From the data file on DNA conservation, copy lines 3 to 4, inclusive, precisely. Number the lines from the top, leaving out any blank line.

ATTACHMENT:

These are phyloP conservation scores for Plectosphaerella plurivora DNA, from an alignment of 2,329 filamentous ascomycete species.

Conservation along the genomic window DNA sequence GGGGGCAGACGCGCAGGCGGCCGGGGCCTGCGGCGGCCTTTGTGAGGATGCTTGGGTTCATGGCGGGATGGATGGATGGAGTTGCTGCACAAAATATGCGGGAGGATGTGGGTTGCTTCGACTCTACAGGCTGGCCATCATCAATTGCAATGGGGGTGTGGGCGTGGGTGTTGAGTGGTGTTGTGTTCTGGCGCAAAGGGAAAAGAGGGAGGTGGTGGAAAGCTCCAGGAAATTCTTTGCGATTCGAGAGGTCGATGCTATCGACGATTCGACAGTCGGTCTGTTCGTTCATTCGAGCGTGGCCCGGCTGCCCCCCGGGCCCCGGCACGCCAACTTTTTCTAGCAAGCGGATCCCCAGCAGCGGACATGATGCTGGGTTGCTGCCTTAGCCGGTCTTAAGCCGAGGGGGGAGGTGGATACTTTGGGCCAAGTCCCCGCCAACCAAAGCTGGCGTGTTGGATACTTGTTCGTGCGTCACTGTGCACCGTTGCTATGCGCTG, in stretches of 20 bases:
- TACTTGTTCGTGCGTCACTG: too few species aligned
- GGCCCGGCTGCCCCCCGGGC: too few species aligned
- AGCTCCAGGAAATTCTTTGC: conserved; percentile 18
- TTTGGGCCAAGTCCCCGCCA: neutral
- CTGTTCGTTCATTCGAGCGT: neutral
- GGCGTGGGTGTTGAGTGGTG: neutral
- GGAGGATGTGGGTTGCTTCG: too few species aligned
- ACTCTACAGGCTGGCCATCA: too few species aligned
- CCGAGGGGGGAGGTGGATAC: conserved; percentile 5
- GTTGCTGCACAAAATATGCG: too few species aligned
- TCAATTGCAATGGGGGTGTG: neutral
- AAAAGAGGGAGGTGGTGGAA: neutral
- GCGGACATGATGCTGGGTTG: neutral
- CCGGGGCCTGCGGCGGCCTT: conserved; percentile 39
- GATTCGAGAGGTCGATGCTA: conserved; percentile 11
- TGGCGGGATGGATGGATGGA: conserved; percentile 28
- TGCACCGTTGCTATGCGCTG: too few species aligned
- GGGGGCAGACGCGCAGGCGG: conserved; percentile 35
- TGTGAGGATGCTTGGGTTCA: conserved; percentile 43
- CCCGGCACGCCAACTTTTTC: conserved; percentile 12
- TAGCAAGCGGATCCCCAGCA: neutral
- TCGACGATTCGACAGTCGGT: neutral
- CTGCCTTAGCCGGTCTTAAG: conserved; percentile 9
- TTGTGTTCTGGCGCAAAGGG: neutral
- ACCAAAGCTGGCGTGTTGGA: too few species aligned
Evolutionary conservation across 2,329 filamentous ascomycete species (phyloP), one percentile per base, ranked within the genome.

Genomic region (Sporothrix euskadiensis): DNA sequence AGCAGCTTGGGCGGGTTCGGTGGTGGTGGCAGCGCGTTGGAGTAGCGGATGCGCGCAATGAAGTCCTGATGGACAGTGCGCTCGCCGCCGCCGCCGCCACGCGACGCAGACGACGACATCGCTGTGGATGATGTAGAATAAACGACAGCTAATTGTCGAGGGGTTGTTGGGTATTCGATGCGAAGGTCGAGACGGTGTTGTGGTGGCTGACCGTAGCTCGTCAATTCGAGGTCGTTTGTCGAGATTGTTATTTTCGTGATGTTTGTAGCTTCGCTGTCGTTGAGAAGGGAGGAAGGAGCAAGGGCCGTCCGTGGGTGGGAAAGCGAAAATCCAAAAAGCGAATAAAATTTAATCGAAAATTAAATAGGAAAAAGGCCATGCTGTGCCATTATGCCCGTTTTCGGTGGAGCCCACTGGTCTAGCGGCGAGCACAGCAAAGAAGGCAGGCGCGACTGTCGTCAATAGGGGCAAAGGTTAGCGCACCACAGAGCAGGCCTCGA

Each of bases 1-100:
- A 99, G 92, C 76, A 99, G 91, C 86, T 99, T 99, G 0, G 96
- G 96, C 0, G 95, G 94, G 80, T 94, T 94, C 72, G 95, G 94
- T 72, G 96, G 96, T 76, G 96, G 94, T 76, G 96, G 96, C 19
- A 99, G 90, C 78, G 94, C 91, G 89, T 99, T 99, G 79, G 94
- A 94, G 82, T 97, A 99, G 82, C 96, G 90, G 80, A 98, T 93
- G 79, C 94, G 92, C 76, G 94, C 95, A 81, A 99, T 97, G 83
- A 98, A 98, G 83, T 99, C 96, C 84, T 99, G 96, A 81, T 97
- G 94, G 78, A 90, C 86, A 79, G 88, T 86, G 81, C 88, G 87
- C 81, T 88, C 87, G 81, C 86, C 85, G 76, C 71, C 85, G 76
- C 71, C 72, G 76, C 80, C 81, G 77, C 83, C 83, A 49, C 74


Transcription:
- TACTTGTTCGTGCGTCACTG: too few species aligned
- GGCCCGGCTGCCCCCCGGGC: too few species aligned